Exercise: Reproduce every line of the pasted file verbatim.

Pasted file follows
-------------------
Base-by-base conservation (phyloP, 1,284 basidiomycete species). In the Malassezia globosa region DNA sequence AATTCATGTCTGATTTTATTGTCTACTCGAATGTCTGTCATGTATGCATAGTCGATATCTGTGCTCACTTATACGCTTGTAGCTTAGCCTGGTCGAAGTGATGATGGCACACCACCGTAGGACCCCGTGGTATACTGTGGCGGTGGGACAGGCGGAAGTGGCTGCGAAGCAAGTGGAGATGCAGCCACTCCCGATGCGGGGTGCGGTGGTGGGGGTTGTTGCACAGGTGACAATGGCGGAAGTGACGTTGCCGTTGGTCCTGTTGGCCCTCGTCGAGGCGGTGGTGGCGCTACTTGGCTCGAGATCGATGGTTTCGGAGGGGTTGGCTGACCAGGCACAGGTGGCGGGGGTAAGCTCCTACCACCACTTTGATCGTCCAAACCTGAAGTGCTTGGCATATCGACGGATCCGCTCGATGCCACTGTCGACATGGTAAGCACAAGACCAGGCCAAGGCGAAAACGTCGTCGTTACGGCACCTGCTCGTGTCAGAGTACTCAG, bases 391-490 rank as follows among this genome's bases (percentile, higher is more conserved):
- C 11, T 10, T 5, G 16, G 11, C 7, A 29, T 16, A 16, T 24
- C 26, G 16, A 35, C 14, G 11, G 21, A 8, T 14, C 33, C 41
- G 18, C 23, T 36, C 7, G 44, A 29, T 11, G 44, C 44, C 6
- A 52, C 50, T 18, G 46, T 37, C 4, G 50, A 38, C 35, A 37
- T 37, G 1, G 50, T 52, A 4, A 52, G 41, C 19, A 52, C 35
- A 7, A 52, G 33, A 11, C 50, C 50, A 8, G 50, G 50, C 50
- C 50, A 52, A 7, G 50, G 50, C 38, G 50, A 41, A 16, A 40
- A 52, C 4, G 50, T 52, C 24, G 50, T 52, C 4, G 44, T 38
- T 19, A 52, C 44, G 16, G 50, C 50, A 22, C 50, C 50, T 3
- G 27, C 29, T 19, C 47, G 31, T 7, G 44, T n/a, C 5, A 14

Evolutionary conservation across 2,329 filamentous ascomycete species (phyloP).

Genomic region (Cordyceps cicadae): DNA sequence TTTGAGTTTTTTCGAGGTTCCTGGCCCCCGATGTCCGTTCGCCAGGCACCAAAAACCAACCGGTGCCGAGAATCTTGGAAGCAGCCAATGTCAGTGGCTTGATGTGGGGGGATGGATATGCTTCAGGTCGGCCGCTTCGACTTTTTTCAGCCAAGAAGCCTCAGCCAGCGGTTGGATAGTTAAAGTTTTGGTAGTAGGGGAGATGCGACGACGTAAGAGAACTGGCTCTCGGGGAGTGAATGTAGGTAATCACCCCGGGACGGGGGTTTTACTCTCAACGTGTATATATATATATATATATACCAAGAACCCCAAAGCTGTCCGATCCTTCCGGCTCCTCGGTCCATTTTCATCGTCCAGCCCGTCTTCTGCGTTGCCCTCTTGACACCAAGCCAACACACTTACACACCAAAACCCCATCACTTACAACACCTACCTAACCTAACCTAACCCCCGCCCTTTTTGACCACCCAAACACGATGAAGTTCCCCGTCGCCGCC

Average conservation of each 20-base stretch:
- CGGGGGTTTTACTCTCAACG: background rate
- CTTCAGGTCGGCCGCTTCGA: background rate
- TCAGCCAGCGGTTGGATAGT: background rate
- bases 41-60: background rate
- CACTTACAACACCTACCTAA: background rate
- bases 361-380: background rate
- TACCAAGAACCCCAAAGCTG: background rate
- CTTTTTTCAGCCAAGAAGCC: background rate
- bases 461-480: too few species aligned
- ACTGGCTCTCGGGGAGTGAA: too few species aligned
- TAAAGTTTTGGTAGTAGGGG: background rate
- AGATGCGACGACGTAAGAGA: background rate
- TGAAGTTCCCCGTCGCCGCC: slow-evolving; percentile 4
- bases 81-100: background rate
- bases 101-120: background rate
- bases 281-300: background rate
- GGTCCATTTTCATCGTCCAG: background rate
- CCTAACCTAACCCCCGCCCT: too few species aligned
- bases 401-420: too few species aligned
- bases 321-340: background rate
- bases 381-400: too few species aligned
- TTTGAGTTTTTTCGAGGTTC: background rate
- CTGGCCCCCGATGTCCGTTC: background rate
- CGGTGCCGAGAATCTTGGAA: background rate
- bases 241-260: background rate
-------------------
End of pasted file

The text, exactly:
Base-by-base conservation (phyloP, 1,284 basidiomycete species). In the Malassezia globosa region DNA sequence AATTCATGTCTGATTTTATTGTCTACTCGAATGTCTGTCATGTATGCATAGTCGATATCTGTGCTCACTTATACGCTTGTAGCTTAGCCTGGTCGAAGTGATGATGGCACACCACCGTAGGACCCCGTGGTATACTGTGGCGGTGGGACAGGCGGAAGTGGCTGCGAAGCAAGTGGAGATGCAGCCACTCCCGATGCGGGGTGCGGTGGTGGGGGTTGTTGCACAGGTGACAATGGCGGAAGTGACGTTGCCGTTGGTCCTGTTGGCCCTCGTCGAGGCGGTGGTGGCGCTACTTGGCTCGAGATCGATGGTTTCGGAGGGGTTGGCTGACCAGGCACAGGTGGCGGGGGTAAGCTCCTACCACCACTTTGATCGTCCAAACCTGAAGTGCTTGGCATATCGACGGATCCGCTCGATGCCACTGTCGACATGGTAAGCACAAGACCAGGCCAAGGCGAAAACGTCGTCGTTACGGCACCTGCTCGTGTCAGAGTACTCAG, bases 391-490 rank as follows among this genome's bases (percentile, higher is more conserved):
- C 11, T 10, T 5, G 16, G 11, C 7, A 29, T 16, A 16, T 24
- C 26, G 16, A 35, C 14, G 11, G 21, A 8, T 14, C 33, C 41
- G 18, C 23, T 36, C 7, G 44, A 29, T 11, G 44, C 44, C 6
- A 52, C 50, T 18, G 46, T 37, C 4, G 50, A 38, C 35, A 37
- T 37, G 1, G 50, T 52, A 4, A 52, G 41, C 19, A 52, C 35
- A 7, A 52, G 33, A 11, C 50, C 50, A 8, G 50, G 50, C 50
- C 50, A 52, A 7, G 50, G 50, C 38, G 50, A 41, A 16, A 40
- A 52, C 4, G 50, T 52, C 24, G 50, T 52, C 4, G 44, T 38
- T 19, A 52, C 44, G 16, G 50, C 50, A 22, C 50, C 50, T 3
- G 27, C 29, T 19, C 47, G 31, T 7, G 44, T n/a, C 5, A 14

Evolutionary conservation across 2,329 filamentous ascomycete species (phyloP).

Genomic region (Cordyceps cicadae): DNA sequence TTTGAGTTTTTTCGAGGTTCCTGGCCCCCGATGTCCGTTCGCCAGGCACCAAAAACCAACCGGTGCCGAGAATCTTGGAAGCAGCCAATGTCAGTGGCTTGATGTGGGGGGATGGATATGCTTCAGGTCGGCCGCTTCGACTTTTTTCAGCCAAGAAGCCTCAGCCAGCGGTTGGATAGTTAAAGTTTTGGTAGTAGGGGAGATGCGACGACGTAAGAGAACTGGCTCTCGGGGAGTGAATGTAGGTAATCACCCCGGGACGGGGGTTTTACTCTCAACGTGTATATATATATATATATATACCAAGAACCCCAAAGCTGTCCGATCCTTCCGGCTCCTCGGTCCATTTTCATCGTCCAGCCCGTCTTCTGCGTTGCCCTCTTGACACCAAGCCAACACACTTACACACCAAAACCCCATCACTTACAACACCTACCTAACCTAACCTAACCCCCGCCCTTTTTGACCACCCAAACACGATGAAGTTCCCCGTCGCCGCC

Average conservation of each 20-base stretch:
- CGGGGGTTTTACTCTCAACG: background rate
- CTTCAGGTCGGCCGCTTCGA: background rate
- TCAGCCAGCGGTTGGATAGT: background rate
- bases 41-60: background rate
- CACTTACAACACCTACCTAA: background rate
- bases 361-380: background rate
- TACCAAGAACCCCAAAGCTG: background rate
- CTTTTTTCAGCCAAGAAGCC: background rate
- bases 461-480: too few species aligned
- ACTGGCTCTCGGGGAGTGAA: too few species aligned
- TAAAGTTTTGGTAGTAGGGG: background rate
- AGATGCGACGACGTAAGAGA: background rate
- TGAAGTTCCCCGTCGCCGCC: slow-evolving; percentile 4
- bases 81-100: background rate
- bases 101-120: background rate
- bases 281-300: background rate
- GGTCCATTTTCATCGTCCAG: background rate
- CCTAACCTAACCCCCGCCCT: too few species aligned
- bases 401-420: too few species aligned
- bases 321-340: background rate
- bases 381-400: too few species aligned
- TTTGAGTTTTTTCGAGGTTC: background rate
- CTGGCCCCCGATGTCCGTTC: background rate
- CGGTGCCGAGAATCTTGGAA: background rate
- bases 241-260: background rate